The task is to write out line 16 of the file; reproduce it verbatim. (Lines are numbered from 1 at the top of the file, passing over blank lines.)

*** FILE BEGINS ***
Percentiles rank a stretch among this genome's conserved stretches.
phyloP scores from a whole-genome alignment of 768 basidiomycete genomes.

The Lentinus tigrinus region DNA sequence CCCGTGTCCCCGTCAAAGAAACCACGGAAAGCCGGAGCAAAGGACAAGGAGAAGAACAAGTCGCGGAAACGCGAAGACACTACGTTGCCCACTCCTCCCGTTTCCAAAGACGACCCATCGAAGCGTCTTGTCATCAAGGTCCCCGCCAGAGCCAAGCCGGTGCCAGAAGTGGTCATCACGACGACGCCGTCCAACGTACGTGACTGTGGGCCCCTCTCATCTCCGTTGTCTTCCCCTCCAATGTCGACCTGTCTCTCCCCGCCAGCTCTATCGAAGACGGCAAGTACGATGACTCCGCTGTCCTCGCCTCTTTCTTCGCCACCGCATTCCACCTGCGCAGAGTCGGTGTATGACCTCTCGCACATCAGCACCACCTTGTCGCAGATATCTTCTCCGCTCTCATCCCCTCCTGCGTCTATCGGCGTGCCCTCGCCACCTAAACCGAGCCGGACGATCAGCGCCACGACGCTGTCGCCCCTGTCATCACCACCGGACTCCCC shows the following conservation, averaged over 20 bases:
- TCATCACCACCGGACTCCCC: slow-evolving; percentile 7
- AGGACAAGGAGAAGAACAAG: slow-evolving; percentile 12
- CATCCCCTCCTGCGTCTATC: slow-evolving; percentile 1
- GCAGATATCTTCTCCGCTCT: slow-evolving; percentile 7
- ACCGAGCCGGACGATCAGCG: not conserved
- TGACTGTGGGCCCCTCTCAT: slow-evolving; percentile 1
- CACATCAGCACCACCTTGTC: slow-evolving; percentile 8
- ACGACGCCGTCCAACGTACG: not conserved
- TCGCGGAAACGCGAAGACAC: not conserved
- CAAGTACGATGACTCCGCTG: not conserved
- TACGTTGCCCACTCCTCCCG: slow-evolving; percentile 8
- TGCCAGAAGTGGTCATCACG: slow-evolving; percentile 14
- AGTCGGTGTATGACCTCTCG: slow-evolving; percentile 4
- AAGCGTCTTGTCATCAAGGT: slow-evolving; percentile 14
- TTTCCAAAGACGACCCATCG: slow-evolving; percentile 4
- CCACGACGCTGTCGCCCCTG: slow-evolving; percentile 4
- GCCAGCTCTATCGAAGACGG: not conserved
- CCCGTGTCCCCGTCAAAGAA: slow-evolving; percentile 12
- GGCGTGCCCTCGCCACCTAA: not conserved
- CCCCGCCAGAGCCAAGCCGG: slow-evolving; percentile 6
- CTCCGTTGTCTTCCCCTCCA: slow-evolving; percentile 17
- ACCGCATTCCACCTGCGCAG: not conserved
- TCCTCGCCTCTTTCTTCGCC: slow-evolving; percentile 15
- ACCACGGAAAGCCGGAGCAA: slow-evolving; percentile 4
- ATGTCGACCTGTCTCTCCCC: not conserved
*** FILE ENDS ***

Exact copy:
- AGTCGGTGTATGACCTCTCG: slow-evolving; percentile 4